Parents who do not live in the same city (or even the same country) as their children primarily live can face significant difficulties with respect to access.
A recent case out of the Northwest Territories Supreme Court addresses some of the factors that can be considered in determining whether access away from the children’s primary city or country of residence is in their best interests. In Lacoursiere v Penk (2014 NWTSC 40), the parties’ two children live primarily with the mother in Yellowknife. The father lives in Germany and had always exercised his access in Canada (and mostly in Yellowknife). However, due to a change in the father’s employment, he did not have sufficient vacation days accumulated yet to travel to Canada to exercise his summer access, therefore he brought an application for an order permitting him to exercise interim access in Germany.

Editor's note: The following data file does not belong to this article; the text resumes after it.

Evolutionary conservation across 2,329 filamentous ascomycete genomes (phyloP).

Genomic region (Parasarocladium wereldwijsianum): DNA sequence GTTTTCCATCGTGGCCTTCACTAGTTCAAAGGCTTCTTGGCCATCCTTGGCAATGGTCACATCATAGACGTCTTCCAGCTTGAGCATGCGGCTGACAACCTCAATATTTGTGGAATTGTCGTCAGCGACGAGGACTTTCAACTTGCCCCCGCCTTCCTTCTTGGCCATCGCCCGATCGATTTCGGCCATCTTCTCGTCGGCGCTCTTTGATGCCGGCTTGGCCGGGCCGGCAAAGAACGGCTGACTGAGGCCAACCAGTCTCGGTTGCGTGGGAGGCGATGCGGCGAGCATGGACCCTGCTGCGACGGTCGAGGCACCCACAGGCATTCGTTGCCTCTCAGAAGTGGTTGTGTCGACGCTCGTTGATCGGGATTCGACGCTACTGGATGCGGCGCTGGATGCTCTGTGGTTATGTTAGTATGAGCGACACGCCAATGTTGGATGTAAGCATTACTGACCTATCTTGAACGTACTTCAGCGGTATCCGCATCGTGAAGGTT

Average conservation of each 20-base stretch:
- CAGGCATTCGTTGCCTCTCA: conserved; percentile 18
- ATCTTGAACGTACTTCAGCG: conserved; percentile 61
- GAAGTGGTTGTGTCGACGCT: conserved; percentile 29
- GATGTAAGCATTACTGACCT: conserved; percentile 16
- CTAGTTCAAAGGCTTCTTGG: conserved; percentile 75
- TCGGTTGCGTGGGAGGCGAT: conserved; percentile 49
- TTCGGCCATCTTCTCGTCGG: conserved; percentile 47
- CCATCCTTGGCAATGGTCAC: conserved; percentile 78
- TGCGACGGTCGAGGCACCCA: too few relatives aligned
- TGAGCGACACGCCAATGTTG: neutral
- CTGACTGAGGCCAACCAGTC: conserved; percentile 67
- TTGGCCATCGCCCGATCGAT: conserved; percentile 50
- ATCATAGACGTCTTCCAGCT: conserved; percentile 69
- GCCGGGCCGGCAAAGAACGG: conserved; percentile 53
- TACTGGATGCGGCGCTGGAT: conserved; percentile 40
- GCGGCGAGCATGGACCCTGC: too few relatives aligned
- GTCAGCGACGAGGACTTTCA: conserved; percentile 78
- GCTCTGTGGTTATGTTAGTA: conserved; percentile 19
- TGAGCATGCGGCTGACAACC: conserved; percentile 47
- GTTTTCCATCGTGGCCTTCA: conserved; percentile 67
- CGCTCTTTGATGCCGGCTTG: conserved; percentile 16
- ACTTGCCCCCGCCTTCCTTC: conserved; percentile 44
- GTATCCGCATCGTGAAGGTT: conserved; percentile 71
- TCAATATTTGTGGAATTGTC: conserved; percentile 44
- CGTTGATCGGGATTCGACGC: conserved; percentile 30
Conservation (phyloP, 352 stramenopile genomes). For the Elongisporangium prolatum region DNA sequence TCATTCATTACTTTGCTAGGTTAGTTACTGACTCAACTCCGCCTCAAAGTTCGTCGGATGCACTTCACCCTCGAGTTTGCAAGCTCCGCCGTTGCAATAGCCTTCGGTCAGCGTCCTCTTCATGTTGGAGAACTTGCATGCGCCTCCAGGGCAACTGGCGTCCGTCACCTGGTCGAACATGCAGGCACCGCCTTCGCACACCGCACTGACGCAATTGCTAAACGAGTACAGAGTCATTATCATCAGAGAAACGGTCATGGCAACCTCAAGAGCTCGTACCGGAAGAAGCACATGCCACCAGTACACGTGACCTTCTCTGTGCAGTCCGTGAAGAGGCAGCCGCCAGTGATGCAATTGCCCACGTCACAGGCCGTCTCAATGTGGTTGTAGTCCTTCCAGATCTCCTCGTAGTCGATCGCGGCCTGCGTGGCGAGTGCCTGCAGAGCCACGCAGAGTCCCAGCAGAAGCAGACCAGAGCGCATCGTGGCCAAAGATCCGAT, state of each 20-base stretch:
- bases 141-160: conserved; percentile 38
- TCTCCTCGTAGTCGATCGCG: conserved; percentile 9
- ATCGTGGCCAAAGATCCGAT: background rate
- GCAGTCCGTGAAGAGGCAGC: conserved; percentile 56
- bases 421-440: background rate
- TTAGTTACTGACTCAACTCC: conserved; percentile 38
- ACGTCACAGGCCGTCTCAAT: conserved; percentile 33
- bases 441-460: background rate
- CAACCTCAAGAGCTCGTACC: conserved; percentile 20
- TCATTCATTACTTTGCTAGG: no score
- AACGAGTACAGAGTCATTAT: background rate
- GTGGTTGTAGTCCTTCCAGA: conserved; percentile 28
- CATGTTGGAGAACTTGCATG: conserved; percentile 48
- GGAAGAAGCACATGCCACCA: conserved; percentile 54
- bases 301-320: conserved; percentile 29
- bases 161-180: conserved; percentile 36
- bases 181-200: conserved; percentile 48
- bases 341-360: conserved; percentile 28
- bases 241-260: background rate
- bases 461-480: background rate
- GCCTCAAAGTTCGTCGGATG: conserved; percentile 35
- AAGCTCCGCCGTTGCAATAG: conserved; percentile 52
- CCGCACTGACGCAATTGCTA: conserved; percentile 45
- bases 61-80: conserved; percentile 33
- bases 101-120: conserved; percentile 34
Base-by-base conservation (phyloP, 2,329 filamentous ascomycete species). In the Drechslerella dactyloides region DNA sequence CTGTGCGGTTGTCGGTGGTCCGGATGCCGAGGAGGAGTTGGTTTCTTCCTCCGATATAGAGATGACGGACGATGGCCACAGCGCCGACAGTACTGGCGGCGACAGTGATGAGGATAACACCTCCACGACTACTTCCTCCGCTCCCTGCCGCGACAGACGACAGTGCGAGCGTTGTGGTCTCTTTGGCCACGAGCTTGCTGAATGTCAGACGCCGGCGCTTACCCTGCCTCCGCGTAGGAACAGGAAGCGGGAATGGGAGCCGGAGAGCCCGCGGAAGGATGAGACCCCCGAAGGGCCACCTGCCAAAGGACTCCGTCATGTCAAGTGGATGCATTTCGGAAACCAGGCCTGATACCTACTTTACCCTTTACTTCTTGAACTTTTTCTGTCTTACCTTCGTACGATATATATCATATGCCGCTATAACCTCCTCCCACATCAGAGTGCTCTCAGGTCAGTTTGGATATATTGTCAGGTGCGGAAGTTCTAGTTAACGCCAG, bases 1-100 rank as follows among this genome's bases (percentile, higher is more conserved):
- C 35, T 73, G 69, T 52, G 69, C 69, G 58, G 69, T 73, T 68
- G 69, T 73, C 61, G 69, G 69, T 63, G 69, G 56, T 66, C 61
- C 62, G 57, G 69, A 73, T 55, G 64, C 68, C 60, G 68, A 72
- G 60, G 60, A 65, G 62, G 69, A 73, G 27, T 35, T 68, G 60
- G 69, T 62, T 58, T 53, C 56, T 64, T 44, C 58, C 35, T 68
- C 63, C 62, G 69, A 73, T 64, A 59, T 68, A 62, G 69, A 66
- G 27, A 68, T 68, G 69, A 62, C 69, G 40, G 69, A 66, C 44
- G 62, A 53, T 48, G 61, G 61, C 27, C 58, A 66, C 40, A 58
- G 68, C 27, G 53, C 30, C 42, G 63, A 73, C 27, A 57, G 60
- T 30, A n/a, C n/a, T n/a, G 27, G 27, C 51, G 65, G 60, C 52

The Court considered the father’s evidence that he loved the children and that the children enjoyed spending time with him. The Court also considered the fact that the father’s relationship with the children was relatively new and that the children are very young. If the father were to exercise access in Germany, it would result in a disruption of the children’s routines which would be made more stressful since they would be in an entirely unfamiliar environment that was also culturally and linguistically different.
The Court found that it was not in the children’s best interests to go to Germany and dismissed the father’s application.